Latitudes 2: Bill Orcutt and Zachary James Watkins
As one of experimental music’s most influential guitarists, Bill Orcutt weaves looping melodic lines and angular attack into a dense, fissured landscape of American primitivism, outsider jazz, and a stripped-down re-envisioning of the possibilities of the guitar. Whether he’s playing his decrepit Kay acoustic or gutted electric Telecaster (both stripped of two of their strings, as has been Orcutt’s custom since 1985), Orcutt’s jagged sound is utterly unique and instantly recognizable, compared with equal frequency to avant-garde composers and rural bluesmen. The New York Times has called him a “powerful musician… a go-for-broke guitar improviser,” and described his sound as “articulated sprays of arpeggiated chords and dissonance.”
Orcutt originally appeared on the underground scene as a co-founder of Harry Pussy, whose explosive music combined ‘70s no wave, the ferocity of ‘80s hardcore, and the acrobatic intricacy of Cecil Taylor. Seemingly single-handedly, and over the course of dozens of releases, Harry Pussy built the prototype for noise-rock in the ‘90s and beyond. Throughout, Orcutt (aided occasionally by a second guitarist) wove incandescent, treble-heavy lines through the maelstrom of Adris Hoyos’ percussion. They toured extensively, performing or traveling with bands like Sonic Youth, Sebadoh, The Dead C, and Guided by Voices, before screeching to a halt in 1997. Writing about a 2008 compilation of their work, Pitchfork described Harry Pussy as “just about the most abrasive band America has ever seen.”
After a hiatus of over a decade, Orcutt reemerged as a solo artist, at first performing solely on acoustic guitar. Drawing influences from Cecil Taylor (again), Dylan’s Basement Tapes, and the recursive voice of Gertrude Stein, Orcutt began exploring the invisible threads linking free improvisation to the forgotten crevices of the American songbook, from blues to minstrelsy.
Upon his return, recognition was immediate. His 2009 album A New Way To Pay Old Debts, originally released on Palilalia and reissued by the acclaimed Viennese electronic music label Editions Mego, was named 3rd best recording of that year by WIRE magazine, who praised its “tense muscularity.” Orcutt went on to work extensively with Editions Mego, issuing a total of four records under their auspices. NPR named Orcutt’s 2011 album How The Thing Sings as the 3rd best avant garde album of the year, commenting that his playing would “make Derek Bailey do a double-take”. His 2013 album of standards, A History of Every One, made NPR’s list of the year’s best new guitar records, and was singled out by the Guardian, who described it as “covers of traditional American songs, deconstructed in lurching flurries of twanging metal.” Most recently, Orcutt’s 2015 album Colonial Donuts was ranked #14 on Rolling Stone’s Best Avant Garde Albums of The Year.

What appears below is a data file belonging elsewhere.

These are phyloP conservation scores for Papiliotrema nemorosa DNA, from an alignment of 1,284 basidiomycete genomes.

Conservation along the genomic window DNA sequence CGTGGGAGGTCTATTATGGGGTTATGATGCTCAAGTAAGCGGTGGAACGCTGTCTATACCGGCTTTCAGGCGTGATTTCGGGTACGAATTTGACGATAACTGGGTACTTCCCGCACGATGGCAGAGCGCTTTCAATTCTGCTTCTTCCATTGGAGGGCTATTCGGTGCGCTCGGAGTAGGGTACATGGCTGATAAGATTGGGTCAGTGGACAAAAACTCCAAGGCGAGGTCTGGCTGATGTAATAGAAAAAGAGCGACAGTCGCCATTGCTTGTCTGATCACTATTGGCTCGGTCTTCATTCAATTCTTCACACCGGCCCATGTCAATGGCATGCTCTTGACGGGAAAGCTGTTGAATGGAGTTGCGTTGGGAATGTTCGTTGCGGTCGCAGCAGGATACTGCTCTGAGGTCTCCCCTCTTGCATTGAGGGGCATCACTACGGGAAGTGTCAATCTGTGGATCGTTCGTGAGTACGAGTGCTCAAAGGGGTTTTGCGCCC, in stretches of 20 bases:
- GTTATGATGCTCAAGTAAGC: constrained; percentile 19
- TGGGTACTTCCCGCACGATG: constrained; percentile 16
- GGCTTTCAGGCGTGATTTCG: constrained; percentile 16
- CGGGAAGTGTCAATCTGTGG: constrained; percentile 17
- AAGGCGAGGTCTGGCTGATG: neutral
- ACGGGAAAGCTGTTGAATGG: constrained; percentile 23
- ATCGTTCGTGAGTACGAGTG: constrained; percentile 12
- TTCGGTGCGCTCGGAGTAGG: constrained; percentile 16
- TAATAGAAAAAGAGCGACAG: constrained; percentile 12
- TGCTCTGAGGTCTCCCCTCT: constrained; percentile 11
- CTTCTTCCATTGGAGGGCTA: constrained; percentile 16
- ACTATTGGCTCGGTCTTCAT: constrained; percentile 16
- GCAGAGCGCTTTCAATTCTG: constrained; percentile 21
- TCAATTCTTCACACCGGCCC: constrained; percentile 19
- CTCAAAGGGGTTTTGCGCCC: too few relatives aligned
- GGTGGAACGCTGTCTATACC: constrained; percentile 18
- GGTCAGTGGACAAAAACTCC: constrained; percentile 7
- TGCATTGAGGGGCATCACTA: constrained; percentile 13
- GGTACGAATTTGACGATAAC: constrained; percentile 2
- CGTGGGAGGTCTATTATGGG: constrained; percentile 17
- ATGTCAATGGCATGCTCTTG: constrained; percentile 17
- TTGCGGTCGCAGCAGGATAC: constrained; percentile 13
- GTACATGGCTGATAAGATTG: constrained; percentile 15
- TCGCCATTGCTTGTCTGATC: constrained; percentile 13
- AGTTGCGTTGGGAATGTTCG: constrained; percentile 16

Zachary James Watkins studied composition with Janice Giteck, Jarrad Powell, Robin Holcomb and Jovino Santos Neto at Cornish College. In 2006, Zachary received an MFA in Electronic Music and Recording Media from Mills College where he studied with Chris Brown, Fred Frith, Alvin Curran and Pauline Oliveros. Zachary has received commissions from Cornish College of The Arts, The Microscores Project, the Beam Foundation, Somnubutone Radio Series free103point9.org, sfsound, and the Seattle Chamber Players. His 2006 composition Suite for String Quartet was awarded the Paul Merritt Henry Prize for Composition and has subsequently been performed at the Lab’s 25th Anniversary Celebration, the Labor Sonor Series at Kule in Berlin Germany, and in Seattle WA, as part of the 2nd Annual Town Hall New Music Marathon featuring violist Eyvind Kang. Zachary has performed in numerous festivals across the United States, Mexico, and Europe and his band Black Spirituals opened for pioneering Drone Metal band Earth during their 2015 European tour. In 2008, Zachary premiered a new multi-media work entitled Country Western as part of the Meridian Gallery’s Composers in Performance Series that received grants from the The American Music Center and The Foundation for Contemporary Arts. An excerpt of this piece is published on a compilation album entitled The Harmonic Series along side Pauline Oliveros, Ellen Fullman, Theresa Wong, Charles Curtis, and Duane Pitre among others. Zachary designed the sound and composed music for the plays I have loved Strangers produced by Just Theatre, which listed “top ten of 2007” in the East Bay Express and the 8th Annual ReOrient Theatre Festival. His sound art work entitled Third Floor: Designed Obsolescence, “spoke as a metaphor for the breakdown of the dream of technology and the myth of our society’s permanence,” review by Susan Noyes Platt in the Summer 05 issue of ARTLIES. Zachary releases music on the labels Sige, Cassauna, Confront (UK), The Tapeworm, and Touch (UK). Novembre Magazine (DE), ITCH (ZA), Walrus Press, and the New York Miniature Ensemble have published his writings and scores. Zachary has been an artist in resident at the Espy Foundation, Djerassi, and the Headlands Center for The Arts.